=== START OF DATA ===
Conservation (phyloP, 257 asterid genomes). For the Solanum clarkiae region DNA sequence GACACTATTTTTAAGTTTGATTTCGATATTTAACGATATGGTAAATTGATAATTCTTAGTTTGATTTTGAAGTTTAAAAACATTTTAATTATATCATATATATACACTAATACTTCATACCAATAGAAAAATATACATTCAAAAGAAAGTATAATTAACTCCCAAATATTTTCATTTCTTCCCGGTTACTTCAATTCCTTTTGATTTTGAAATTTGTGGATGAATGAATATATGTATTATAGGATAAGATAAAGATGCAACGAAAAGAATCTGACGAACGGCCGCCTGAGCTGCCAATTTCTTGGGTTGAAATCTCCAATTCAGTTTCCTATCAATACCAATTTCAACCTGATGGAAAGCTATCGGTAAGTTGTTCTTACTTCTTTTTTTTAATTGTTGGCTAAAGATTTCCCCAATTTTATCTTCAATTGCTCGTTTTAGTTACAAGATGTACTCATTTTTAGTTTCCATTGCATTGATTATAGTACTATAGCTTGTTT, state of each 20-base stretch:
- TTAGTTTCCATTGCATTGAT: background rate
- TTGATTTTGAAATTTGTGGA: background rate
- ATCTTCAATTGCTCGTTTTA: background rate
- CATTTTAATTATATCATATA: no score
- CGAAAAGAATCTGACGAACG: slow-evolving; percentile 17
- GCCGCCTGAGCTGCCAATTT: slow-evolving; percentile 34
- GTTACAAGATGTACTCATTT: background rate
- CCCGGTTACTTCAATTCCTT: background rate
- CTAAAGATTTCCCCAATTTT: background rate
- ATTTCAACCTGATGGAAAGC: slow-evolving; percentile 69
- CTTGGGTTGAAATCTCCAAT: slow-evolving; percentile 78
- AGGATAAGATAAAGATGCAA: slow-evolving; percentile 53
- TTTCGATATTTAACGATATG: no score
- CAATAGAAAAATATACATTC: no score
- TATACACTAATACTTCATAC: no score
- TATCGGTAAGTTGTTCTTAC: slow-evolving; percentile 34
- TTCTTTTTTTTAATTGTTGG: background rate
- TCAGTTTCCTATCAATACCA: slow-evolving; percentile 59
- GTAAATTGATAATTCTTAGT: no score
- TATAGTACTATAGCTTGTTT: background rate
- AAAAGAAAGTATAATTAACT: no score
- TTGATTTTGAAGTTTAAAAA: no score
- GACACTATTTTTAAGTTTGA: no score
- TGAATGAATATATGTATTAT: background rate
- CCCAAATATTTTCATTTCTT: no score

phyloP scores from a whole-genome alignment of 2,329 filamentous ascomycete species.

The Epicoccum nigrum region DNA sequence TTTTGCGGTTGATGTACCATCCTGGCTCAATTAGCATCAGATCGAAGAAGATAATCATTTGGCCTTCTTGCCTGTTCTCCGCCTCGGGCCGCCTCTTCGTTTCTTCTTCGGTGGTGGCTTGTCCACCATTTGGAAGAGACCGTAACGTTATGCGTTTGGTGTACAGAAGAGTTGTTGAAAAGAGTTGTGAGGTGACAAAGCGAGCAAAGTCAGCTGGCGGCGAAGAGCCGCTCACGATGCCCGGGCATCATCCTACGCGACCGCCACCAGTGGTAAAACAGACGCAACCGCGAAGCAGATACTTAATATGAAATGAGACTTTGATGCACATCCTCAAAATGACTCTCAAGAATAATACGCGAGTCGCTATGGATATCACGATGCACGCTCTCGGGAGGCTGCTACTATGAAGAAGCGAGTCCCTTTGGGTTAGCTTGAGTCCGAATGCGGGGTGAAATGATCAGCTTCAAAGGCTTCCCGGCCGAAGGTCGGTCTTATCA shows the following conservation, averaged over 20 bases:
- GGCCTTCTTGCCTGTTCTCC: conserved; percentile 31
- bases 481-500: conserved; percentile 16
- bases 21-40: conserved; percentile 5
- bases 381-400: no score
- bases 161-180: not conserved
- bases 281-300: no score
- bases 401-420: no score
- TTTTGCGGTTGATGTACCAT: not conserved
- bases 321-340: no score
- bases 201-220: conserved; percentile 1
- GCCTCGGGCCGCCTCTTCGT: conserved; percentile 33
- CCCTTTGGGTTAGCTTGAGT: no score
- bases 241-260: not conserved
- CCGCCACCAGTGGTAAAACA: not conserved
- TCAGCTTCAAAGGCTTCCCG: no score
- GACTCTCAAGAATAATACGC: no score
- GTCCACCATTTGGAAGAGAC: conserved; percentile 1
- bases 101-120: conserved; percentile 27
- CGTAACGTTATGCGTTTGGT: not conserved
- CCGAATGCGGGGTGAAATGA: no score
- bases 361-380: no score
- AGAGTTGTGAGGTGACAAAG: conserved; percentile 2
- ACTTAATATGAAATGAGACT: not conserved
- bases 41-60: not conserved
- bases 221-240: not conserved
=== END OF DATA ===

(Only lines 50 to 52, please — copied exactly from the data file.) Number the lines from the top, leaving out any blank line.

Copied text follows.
- AGAGTTGTGAGGTGACAAAG: conserved; percentile 2
- ACTTAATATGAAATGAGACT: not conserved
- bases 41-60: not conserved